The most important feature of the Goa SEZ Policy, 2006 is the fact that it was adopted after the State began the process of allocating and acquiring land for SEZs. Even the text of the land lease agreements contained clauses which reflected SEZ ‘principles’. The Congress-led Government, which came to power in the State in June 2005, notified the Goa SEZ Policy, 2006 on 13th July 2006 (Government of Goa Official Gazette 13th July 2006). There are no records listing the Goa SEZ Policy, 2006 for discussion in the Legislative Assembly. The policy was instead formulated and resolved upon by the State Cabinet during its 21st meeting held on the 5th June 2006. While the opposition did not get an opportunity to deliberate upon the SEZ policy the larger public were never informed that the state had adopted an SEZ policy.

The state Directorate of Industries, Trade and Commerce (DITC) received altogether 19 applications for setting up SEZs in the state. While one of the applicants, Meditab, submitted its SEZ application prior to the notification of the SEZ Policy, the remaining submitted it after the state formulated the SEZ policy – these included those whose requests for land were already being processed.

While it was up to the State to make recommendations to the Board of Approval (BoA) regarding the SEZs it wanted in the state, there was no selection criteria used by the government to assess the suitability of an SEZ application for the state. Instead, through a notice dated 3rd August 2006 the DITC ordered:

“where the applicant is in possession of land as per the requirement of SEZ Rules, 2006 and the land use is for “industrial purpose” and where the application has been made in the prescribed form and the applicant broadly fulfils the requirement of the said Rules, the state Government shall recommend all such cases to the Central Government for their consideration and approval”.

It was mandatory for the applicants to submit details regarding the type of industry, the employment potential, and the water and electricity requirements. None of these details, which were later furnished, were used to analyze the applications and only thereafter forward recommendations to the BoA. Instead it seems that the State specifically instructed its staff to forward all the applications so long as they were duly completed and that they fulfilled the requirements laid down by the SEZ, Rules 2006.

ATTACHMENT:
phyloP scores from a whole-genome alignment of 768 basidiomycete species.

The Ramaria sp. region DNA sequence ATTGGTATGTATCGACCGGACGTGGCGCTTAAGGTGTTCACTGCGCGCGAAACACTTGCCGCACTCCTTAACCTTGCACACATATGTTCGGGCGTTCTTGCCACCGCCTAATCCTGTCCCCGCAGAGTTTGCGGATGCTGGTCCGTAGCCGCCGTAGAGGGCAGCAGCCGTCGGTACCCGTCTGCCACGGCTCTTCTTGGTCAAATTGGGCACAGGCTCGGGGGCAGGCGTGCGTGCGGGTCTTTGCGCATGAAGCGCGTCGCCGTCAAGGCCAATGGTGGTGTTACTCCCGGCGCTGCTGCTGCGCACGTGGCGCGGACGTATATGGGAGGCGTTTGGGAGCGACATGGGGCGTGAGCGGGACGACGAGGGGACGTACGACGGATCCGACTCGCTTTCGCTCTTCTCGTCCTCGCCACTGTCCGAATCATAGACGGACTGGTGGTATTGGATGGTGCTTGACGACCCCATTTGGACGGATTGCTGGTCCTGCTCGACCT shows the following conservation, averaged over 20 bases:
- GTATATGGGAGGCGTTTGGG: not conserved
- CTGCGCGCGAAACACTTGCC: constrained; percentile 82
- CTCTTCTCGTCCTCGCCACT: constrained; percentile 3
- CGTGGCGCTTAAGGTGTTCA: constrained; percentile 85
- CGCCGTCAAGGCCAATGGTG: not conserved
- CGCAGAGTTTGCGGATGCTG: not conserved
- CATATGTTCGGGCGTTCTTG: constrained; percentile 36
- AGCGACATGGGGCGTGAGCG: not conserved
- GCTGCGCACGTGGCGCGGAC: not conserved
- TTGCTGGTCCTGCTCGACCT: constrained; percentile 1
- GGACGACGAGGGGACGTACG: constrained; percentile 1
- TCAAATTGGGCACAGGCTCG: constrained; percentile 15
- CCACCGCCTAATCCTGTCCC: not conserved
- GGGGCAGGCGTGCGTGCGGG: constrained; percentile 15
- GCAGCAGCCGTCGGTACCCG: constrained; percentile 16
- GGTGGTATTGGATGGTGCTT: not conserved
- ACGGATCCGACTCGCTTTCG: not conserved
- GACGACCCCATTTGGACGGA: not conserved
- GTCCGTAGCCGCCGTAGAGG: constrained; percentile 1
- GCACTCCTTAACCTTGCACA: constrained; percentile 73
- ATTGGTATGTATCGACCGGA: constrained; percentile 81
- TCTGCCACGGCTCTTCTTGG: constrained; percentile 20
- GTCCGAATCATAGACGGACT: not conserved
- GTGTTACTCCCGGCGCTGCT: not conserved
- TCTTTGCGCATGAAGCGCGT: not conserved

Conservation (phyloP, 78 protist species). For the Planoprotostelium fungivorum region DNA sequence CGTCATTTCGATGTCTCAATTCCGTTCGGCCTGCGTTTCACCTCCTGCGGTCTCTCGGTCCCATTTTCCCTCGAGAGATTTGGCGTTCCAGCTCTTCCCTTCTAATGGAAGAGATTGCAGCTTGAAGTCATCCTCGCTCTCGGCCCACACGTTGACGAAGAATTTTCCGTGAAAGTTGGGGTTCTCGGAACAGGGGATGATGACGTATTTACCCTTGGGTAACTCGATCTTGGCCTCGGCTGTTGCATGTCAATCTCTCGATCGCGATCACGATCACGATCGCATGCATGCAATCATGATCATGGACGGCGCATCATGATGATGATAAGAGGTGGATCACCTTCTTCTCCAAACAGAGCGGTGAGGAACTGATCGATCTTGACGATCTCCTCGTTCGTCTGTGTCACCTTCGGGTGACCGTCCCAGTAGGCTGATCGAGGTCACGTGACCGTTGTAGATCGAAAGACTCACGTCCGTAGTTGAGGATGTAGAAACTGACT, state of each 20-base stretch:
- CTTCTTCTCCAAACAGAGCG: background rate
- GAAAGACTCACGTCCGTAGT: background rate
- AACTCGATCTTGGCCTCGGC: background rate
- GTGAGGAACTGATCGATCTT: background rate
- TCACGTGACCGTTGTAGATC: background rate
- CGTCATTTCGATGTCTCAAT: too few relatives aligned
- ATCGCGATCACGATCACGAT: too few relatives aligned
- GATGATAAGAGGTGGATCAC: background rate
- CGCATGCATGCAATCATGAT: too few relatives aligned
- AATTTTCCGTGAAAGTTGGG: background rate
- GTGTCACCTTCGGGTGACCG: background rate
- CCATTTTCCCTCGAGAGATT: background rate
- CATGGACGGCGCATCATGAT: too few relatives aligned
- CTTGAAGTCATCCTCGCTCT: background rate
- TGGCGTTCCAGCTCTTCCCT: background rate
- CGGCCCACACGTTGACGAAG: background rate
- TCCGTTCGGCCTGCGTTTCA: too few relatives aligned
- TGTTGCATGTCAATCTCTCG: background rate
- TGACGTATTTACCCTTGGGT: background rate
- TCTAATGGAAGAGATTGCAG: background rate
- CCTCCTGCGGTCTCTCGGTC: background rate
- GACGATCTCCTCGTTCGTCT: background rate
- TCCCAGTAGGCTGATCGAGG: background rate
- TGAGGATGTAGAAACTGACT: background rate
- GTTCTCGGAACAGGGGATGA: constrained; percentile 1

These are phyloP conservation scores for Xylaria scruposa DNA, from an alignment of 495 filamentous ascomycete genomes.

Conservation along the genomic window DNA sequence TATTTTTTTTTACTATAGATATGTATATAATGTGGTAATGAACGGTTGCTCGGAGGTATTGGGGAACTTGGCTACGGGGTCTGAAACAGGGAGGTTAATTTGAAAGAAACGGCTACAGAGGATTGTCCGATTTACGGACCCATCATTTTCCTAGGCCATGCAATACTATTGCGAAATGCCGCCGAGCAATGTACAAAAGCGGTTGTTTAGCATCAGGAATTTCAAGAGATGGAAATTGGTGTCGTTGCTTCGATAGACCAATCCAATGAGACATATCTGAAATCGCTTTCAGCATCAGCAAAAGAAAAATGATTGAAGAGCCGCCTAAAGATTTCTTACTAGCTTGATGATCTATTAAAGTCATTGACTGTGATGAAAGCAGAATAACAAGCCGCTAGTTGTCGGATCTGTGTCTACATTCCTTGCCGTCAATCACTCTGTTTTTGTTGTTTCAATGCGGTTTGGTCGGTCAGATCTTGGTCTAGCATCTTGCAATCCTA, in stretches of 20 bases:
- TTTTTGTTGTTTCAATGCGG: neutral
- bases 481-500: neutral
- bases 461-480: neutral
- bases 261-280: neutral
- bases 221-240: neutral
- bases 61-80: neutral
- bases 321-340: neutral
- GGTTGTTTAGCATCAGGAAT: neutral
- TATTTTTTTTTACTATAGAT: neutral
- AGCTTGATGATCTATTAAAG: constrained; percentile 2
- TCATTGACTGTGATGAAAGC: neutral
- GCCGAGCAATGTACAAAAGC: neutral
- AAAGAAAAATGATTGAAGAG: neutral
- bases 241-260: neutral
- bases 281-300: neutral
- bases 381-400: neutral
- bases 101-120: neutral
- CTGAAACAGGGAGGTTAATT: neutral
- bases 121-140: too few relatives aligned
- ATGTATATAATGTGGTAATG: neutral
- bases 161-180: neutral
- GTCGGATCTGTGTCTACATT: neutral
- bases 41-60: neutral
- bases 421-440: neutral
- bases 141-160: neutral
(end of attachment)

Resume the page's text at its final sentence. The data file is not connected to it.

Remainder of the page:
50 Per Cent Area for Malls, Multiplexes and Residential Buildings

According to the Goa SEZ Policy, 2006 SEZs were sought to be declared as industrial townships. By virtue of this the land use would automatically be changed to industrial – which is permitted a build-able area of 100 per cent Floor Area Ration (FAR). To add to this the SEZ Rules, 2006 permits that 50 per cent of the land could be used for the ‘Non-Processing Area’ in other words to be transferred for residential, leisure, entertainment, educational, business or hospital purpose. Thus by getting SEZ status the zoning of a particular property would automatically be changed to industrial wherein half of the land was permitted to be transferred for carrying out constructions in the ‘Non-Processing Area’.

After the process of allotting plots in the IT-Habitat had begun and after the notification of the SEZ policy the Government of Goa (GoG)  modified the Town and Country Planning by-laws pertaining to IT/ITES and biotech buildings by increasing the permissible FAR from 100 per cent to 150 per cent.

This was done after the GIDC, in referring to a previous discussion, requested the Goa Town & Country Planning Department (TCP) to increasing the FAR to 150 per cent and also requesting ‘minimum setbacks’ for IT and biotech buildings. The TCP then replied stating that the GoG approved the same and recommended adopting the Model Building By-laws, Nov 2004 prepared by the Town & Country Planning Organization (TCPO), GoI, New Delhi through which the FAR was increased to 150 per cent and the setbacks reduced to 5 meters for IT and Biotech buildings.

Notice that most of the SEZs were proposed for IT/ITES and biotech and these would stand to benefit from the modified building by-laws. Many of the SEZs proposed to build malls, multiplexes and residential buildings in the non-processing areas of their SEZs.

What SEZ status meant was that these private owners would be able to convert the land use of their properties automatically to ‘industrial use’ and thereafter divert half of it for non-industrial constructions. In other words land which may have been designated as private forest, or agricultural/orchard could by virtue of being designated a SEZ converted to industrial, settlement and commercial purposes.

The SEZ policy also envisaged that the SEZs would be outside the jurisdiction of the bodies of local government bodies, the Village Panchayats and Municipalities. The GoG had also begun initiatives to put in place a bureaucratic structure for SEZs which was placed under the command of the Development Commissioner (DC) and thereby outside the purview of the state government.